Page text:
If we look at both history and the current cultural portrayals of women, it’s easy to see we have a real ‘bitch or witch’ problem. Women with communication styles or opinions that are deemed too aggressive or angry are often labeled bitchy. Women who explore religious beliefs or healing modalities deemed outside of the mainstream are often labeled witchy. Women in this day and age with spiritual proclivities, or who are drawn to energy or intuitive studies (you! I’m talking about you reading a blog called Mommy Mystic!) are prone to fear both.
Throughout much of history, either label could have gotten you killed (and in parts of the world, this is still true today.) Not just disliked or ostracized, but killed – hung, burned at the stake, stoned, drowned, thrown to the lions. We are all impacted by the cultural residue of that history, by ancestral memory, and, if you believe in past lives, by those as well. As I explored in my post on neuroplasticity and epigenetics, traumatic historical events may even impact genetic expression. Is it any wonder then that exploring your power in this day and age – particularly spiritual or occult power – can feel dangerous? That it feels safer to toe the line, do what’s expected of you, stick to mainstream beliefs, blend in, cover your light?
Really coming to own your power, and to feel comfortable expressing and manifesting it in the world, is a part of most contemporary women’s personal growth trajectory. It is an underlying theme of almost all my private session women energetic’s work. And through that work I have also come to believe that in particular there is a karmic return occurring amongst women interested in spiritual and healing themes (again, I’m talking about you, reading this blog!) – a mass surfacing and clearing of energies and patterns directly linked to witch hunts in Europe and the colonies during the 12th through 18th centuries (and actually in many other lesser known cultures and countries as well, throughout history – it’s a recurring theme.) I don’t mean that every women who is working through power issues was persecuted as a witch in a past life (although sometimes this is the case.) But I do feel that the karmas, in the form of fears, that were generated energetically at that time and that became a part of our cultural psyche, are now rising to the surface to be seen, healed, released, and transformed. This clearing is an important part of the rise of feminine power, and the rebalancing of masculine and feminine energies, that is occurring right now, and that is so central to the positive evolution of our world.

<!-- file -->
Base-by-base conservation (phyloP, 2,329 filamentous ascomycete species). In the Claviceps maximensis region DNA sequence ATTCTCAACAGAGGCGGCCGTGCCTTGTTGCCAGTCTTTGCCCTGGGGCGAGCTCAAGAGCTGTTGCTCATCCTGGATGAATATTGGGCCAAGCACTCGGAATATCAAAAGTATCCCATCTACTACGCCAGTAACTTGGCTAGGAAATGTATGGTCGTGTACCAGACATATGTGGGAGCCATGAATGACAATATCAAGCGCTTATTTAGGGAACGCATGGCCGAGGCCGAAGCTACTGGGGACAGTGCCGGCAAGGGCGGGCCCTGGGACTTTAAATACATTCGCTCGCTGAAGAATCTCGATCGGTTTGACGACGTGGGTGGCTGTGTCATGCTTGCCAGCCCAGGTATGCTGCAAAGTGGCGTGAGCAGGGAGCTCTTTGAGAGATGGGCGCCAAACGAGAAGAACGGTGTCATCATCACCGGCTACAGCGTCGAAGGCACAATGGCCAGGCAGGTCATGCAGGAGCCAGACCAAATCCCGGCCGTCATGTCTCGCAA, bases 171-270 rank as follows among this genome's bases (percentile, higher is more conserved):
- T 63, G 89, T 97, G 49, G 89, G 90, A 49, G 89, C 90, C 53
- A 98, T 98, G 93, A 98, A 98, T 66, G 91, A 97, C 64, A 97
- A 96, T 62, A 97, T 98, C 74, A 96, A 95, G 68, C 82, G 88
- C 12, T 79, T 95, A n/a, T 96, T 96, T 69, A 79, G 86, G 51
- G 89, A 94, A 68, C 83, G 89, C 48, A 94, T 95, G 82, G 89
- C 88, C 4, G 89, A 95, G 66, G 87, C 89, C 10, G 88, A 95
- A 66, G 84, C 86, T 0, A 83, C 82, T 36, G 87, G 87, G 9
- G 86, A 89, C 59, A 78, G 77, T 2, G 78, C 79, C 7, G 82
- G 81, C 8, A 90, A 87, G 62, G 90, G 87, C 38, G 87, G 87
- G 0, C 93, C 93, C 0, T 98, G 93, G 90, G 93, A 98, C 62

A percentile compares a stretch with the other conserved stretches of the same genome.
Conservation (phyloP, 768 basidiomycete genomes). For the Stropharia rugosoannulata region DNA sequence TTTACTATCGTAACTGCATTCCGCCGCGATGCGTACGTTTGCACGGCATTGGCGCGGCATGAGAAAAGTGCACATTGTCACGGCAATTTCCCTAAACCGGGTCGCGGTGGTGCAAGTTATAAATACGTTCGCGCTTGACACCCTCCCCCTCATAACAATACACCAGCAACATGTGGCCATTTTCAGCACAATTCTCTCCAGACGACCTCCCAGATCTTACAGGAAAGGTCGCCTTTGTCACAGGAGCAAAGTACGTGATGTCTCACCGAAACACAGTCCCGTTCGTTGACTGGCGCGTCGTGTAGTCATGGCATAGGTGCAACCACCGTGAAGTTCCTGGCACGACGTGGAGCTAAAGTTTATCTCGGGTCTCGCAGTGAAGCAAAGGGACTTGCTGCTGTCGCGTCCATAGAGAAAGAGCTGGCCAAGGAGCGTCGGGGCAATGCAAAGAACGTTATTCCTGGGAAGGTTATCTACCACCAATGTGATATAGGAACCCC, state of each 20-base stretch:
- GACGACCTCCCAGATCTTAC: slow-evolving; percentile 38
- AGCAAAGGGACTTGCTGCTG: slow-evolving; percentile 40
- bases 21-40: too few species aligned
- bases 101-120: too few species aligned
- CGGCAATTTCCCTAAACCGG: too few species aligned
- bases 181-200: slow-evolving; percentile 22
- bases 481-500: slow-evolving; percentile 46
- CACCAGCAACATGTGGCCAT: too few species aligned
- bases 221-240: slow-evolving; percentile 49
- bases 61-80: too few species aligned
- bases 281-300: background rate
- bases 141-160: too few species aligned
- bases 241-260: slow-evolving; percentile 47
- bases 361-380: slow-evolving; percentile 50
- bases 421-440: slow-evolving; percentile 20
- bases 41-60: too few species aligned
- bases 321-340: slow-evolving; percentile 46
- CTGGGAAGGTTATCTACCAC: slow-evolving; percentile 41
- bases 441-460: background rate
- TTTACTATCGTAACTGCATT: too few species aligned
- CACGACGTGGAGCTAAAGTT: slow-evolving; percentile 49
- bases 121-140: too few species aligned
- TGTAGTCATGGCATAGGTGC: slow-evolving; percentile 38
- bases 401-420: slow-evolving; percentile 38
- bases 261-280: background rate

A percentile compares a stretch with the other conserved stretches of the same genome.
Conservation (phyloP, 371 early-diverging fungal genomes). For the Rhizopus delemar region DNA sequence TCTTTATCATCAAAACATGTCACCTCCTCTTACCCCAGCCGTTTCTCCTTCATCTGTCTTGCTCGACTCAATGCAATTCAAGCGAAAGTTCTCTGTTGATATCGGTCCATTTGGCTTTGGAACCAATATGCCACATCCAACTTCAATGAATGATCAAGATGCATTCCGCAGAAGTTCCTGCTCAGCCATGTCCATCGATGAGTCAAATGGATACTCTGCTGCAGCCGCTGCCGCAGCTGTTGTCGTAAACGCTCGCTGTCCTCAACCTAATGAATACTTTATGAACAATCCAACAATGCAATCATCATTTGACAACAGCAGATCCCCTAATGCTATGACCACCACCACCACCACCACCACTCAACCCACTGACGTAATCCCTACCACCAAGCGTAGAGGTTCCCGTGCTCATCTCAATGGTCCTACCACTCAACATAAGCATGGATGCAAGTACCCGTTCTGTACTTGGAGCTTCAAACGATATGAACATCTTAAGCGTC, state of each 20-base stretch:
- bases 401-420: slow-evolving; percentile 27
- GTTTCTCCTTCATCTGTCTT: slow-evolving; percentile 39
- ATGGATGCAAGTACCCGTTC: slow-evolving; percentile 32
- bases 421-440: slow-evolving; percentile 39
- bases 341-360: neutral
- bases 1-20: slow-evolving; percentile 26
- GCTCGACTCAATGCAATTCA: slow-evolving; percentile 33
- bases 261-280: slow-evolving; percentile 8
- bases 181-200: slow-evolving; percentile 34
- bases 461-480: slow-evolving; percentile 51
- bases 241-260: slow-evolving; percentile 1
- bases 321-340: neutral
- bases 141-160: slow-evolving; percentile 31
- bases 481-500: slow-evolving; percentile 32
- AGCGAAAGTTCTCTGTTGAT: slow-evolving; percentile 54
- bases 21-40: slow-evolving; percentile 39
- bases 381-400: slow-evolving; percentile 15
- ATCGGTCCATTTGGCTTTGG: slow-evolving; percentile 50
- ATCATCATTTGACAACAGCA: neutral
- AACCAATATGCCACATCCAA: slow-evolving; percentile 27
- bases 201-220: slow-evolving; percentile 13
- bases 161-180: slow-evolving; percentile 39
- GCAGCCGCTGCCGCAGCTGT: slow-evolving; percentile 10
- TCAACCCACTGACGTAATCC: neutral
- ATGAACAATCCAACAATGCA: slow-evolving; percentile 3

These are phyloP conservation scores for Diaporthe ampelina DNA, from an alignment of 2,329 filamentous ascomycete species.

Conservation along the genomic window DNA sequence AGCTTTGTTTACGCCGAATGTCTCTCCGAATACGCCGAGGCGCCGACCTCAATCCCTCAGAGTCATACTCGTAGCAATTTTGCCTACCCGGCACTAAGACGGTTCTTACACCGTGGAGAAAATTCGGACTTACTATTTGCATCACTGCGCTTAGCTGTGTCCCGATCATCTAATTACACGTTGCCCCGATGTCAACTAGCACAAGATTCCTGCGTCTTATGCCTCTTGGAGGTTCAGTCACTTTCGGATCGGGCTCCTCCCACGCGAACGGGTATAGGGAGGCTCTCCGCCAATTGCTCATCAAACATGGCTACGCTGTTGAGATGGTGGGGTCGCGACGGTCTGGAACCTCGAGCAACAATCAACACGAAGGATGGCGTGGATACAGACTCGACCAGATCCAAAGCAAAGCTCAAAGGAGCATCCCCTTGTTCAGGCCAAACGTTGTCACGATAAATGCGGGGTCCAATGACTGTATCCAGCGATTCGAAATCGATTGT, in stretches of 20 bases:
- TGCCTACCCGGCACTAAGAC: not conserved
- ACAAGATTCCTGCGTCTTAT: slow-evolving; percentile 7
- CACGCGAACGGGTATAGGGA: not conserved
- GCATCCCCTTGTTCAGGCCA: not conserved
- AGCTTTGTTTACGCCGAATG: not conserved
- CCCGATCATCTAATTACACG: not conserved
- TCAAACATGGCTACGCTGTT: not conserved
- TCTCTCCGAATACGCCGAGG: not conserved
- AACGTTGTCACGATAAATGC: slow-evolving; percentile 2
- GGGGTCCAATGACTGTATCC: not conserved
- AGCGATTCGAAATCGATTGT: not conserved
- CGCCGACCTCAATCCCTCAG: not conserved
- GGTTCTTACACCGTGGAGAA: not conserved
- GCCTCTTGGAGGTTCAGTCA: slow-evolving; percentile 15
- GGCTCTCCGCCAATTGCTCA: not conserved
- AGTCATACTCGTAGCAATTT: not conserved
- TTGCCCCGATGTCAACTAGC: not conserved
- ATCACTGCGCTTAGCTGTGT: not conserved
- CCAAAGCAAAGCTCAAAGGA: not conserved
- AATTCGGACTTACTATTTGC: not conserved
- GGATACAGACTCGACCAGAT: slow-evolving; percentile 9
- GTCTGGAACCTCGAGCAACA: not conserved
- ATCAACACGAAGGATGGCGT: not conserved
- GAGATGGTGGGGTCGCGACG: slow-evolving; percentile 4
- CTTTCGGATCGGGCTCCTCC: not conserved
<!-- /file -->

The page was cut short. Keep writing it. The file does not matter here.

To begin to work with these energies yourself, first think about your own childhood conditioning around power. What were girls allowed to express or not express as compared to boys? How were you expected to voice your opinions (if you were encouraged to?) What messages did you receive about anger? Did you develop habits of people-pleasing and not rocking the boat in order to calm things around you? What role did women play (or not) in the religion you were raised in? What value was intuition or the unseen given?
Of course a lot of your answers at this level have nothing to do with past life, or even present day, persecution. But they do help surface the underlying beliefs about feminine and spiritual power that may be influencing your own ability to own your power.